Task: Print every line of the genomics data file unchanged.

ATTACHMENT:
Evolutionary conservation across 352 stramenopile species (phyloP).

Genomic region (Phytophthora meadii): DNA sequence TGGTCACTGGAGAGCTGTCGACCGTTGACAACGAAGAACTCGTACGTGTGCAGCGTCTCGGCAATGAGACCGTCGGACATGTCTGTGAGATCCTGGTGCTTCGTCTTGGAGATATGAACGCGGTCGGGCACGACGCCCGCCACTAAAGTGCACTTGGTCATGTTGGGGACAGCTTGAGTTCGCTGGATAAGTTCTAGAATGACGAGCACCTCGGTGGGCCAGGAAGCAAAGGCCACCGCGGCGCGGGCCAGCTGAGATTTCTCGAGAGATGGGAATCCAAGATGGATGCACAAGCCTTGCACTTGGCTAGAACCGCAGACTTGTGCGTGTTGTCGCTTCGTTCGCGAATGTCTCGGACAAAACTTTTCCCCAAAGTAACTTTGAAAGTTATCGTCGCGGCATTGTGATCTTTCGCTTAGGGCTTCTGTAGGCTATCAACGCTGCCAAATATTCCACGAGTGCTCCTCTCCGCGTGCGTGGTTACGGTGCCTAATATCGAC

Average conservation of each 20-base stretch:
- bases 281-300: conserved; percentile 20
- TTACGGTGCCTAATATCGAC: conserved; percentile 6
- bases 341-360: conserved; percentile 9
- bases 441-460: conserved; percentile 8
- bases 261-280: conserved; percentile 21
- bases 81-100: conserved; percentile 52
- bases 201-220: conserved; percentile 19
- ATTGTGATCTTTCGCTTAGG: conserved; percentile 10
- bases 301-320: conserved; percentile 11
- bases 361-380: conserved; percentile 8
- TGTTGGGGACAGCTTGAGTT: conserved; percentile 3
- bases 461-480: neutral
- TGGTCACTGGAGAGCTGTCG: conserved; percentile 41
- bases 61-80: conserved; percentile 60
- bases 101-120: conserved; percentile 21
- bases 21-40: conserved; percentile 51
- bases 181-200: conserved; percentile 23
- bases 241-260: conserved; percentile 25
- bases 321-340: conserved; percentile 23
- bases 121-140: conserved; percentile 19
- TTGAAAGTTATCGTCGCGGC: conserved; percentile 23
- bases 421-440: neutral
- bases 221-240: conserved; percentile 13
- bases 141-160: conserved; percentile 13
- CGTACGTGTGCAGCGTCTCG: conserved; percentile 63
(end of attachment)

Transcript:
Evolutionary conservation across 352 stramenopile species (phyloP).

Genomic region (Phytophthora meadii): DNA sequence TGGTCACTGGAGAGCTGTCGACCGTTGACAACGAAGAACTCGTACGTGTGCAGCGTCTCGGCAATGAGACCGTCGGACATGTCTGTGAGATCCTGGTGCTTCGTCTTGGAGATATGAACGCGGTCGGGCACGACGCCCGCCACTAAAGTGCACTTGGTCATGTTGGGGACAGCTTGAGTTCGCTGGATAAGTTCTAGAATGACGAGCACCTCGGTGGGCCAGGAAGCAAAGGCCACCGCGGCGCGGGCCAGCTGAGATTTCTCGAGAGATGGGAATCCAAGATGGATGCACAAGCCTTGCACTTGGCTAGAACCGCAGACTTGTGCGTGTTGTCGCTTCGTTCGCGAATGTCTCGGACAAAACTTTTCCCCAAAGTAACTTTGAAAGTTATCGTCGCGGCATTGTGATCTTTCGCTTAGGGCTTCTGTAGGCTATCAACGCTGCCAAATATTCCACGAGTGCTCCTCTCCGCGTGCGTGGTTACGGTGCCTAATATCGAC

Average conservation of each 20-base stretch:
- bases 281-300: conserved; percentile 20
- TTACGGTGCCTAATATCGAC: conserved; percentile 6
- bases 341-360: conserved; percentile 9
- bases 441-460: conserved; percentile 8
- bases 261-280: conserved; percentile 21
- bases 81-100: conserved; percentile 52
- bases 201-220: conserved; percentile 19
- ATTGTGATCTTTCGCTTAGG: conserved; percentile 10
- bases 301-320: conserved; percentile 11
- bases 361-380: conserved; percentile 8
- TGTTGGGGACAGCTTGAGTT: conserved; percentile 3
- bases 461-480: neutral
- TGGTCACTGGAGAGCTGTCG: conserved; percentile 41
- bases 61-80: conserved; percentile 60
- bases 101-120: conserved; percentile 21
- bases 21-40: conserved; percentile 51
- bases 181-200: conserved; percentile 23
- bases 241-260: conserved; percentile 25
- bases 321-340: conserved; percentile 23
- bases 121-140: conserved; percentile 19
- TTGAAAGTTATCGTCGCGGC: conserved; percentile 23
- bases 421-440: neutral
- bases 221-240: conserved; percentile 13
- bases 141-160: conserved; percentile 13
- CGTACGTGTGCAGCGTCTCG: conserved; percentile 63